Like the best modern rock ‘n’ roll myths, British punk-pop trio Male Bonding met during a stint working in a record shop. “It was Reckless Records in London,” explains guitarist and singer John, “and a real coming of age for me. One minute we’d be listening to The Misfits and then someone else--probably Kevin (bassist and co-singer)--would stick on Fairport Convention. Every day was musically so interesting and varied.“
The trio’s teenage years were also shaped by significant musical experiences. “Where I grew up had a great venue who were really encouraging and helpful to local bands,” explains drummer Robin. “Watching those bands self-release material and plan their own tours was a big influence on me. Anyone can do it.” John’s savior was his Business Studies teacher at school: “He was so cool. He knew I loved music but had no way of accessing it because there were no buses after 6pm in my town--so he took me with him to shows.”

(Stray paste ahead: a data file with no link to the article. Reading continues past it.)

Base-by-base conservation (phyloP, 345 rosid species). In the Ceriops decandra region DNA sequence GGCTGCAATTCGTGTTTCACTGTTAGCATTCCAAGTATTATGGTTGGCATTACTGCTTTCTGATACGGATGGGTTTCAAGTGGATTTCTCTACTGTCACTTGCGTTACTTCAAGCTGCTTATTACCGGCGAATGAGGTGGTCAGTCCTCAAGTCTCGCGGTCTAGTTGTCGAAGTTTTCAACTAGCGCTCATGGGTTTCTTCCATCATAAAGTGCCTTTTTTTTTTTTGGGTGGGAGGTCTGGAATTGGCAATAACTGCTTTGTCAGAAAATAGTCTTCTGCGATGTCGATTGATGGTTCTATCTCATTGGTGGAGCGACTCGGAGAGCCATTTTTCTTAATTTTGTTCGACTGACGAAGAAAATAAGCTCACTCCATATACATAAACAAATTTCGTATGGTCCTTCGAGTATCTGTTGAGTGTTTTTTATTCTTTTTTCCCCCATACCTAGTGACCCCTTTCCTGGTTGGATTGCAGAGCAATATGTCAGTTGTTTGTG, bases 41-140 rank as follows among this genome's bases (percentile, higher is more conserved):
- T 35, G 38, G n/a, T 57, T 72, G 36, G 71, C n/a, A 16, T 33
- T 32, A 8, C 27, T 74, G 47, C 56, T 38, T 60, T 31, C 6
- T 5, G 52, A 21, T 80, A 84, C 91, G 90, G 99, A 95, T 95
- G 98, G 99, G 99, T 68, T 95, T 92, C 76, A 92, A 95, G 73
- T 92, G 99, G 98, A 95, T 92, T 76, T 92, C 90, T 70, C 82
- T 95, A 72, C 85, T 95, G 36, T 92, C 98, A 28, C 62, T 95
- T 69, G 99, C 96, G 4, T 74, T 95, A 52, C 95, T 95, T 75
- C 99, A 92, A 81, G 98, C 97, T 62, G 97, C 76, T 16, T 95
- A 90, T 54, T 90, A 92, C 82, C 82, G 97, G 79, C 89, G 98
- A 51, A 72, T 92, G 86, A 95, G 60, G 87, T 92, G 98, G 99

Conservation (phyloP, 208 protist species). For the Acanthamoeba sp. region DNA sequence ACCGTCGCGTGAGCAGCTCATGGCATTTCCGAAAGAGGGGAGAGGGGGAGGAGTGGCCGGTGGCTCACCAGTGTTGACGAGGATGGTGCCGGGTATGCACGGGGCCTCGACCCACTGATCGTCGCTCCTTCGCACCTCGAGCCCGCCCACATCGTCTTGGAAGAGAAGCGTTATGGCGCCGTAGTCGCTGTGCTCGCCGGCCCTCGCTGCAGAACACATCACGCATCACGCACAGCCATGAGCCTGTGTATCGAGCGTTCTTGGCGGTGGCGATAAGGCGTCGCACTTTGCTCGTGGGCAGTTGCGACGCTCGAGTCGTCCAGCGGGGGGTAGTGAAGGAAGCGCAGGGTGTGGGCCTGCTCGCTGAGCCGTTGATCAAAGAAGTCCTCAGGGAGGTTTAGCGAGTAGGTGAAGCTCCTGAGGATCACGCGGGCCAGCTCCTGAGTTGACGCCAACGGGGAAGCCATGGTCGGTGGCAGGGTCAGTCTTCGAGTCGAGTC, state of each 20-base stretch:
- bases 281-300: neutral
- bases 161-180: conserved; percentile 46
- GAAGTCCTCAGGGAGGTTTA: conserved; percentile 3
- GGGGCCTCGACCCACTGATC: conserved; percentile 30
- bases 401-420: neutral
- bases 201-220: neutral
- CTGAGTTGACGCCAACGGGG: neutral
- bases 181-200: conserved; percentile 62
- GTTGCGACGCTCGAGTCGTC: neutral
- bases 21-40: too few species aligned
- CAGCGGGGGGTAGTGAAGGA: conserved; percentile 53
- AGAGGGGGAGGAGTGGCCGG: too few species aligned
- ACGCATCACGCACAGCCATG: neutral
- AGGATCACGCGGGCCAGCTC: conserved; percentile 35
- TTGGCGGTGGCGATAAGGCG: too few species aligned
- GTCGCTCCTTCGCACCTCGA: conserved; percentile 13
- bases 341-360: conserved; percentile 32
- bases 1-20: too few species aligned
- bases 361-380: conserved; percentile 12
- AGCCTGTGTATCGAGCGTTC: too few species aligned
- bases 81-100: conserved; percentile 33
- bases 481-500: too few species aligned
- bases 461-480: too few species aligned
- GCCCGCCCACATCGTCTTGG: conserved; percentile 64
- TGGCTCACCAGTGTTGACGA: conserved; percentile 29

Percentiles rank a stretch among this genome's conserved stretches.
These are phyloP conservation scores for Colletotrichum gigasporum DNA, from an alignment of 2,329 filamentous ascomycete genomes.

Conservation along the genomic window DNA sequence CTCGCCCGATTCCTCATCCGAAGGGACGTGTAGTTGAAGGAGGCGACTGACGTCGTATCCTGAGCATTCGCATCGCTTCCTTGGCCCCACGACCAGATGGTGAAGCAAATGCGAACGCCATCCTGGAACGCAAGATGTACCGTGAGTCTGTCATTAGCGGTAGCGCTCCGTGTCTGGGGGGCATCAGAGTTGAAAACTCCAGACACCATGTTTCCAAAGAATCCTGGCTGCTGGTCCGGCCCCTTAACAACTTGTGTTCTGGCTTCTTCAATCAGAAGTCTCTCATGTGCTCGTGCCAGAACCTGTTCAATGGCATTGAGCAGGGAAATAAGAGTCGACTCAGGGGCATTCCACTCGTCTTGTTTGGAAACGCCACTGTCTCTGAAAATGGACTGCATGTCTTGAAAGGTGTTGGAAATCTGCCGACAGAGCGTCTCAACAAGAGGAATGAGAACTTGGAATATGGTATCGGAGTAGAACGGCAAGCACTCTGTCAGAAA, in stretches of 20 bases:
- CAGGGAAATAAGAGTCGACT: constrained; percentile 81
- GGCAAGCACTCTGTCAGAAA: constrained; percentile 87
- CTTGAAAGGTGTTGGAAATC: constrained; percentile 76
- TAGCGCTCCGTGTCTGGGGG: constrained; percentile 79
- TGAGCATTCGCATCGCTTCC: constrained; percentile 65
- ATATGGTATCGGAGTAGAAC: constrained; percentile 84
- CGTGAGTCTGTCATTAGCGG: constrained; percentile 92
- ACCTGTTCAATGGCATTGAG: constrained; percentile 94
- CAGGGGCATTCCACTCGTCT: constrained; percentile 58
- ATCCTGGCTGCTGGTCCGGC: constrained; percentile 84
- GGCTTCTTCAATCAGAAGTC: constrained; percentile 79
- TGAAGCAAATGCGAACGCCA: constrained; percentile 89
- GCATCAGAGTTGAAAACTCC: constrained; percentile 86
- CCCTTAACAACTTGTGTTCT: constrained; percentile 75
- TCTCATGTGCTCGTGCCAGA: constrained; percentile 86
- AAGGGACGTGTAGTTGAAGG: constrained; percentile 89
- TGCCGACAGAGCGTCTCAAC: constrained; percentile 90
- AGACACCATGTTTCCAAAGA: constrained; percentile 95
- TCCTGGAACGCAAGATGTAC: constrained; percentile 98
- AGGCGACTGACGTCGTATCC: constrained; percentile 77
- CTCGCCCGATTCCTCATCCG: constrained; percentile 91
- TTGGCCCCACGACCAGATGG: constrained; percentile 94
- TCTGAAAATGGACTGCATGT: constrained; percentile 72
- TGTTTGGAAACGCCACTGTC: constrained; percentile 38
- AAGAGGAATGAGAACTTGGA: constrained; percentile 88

Two years back, you’d catch the guys playing support at almost every buzzed show in the capital. Basing themselves in the new-music mecca of East London, they planned releases and gigs with friends in bands like Graffiti Island and Pens. “People started calling it DIY Dalston,” explains John, “but that didn’t last very long, really. It never developed into a scene.” They came of age with 2010's full length debut Nothing Hurts on the legendary Sub Pop label, and this year's follow up Endless Now saw them pile on more guitars and let the rawness of their early style develop into a cascading overload of sound.
Critics have labeled them 90s revivalists, like many of the guitar bands who’ve come out of London in the last 18 months, but they don’t care. “In my eyes we just play guitar music,” says John. “Very simple verse/chorus/verse/chorus/bridge stuff. If that makes us a 90’s band, then so be it.” Robin adds: “We’re just a noisy pop band.”
By Paul Bridgewater
You should definitely watch part 2 right now.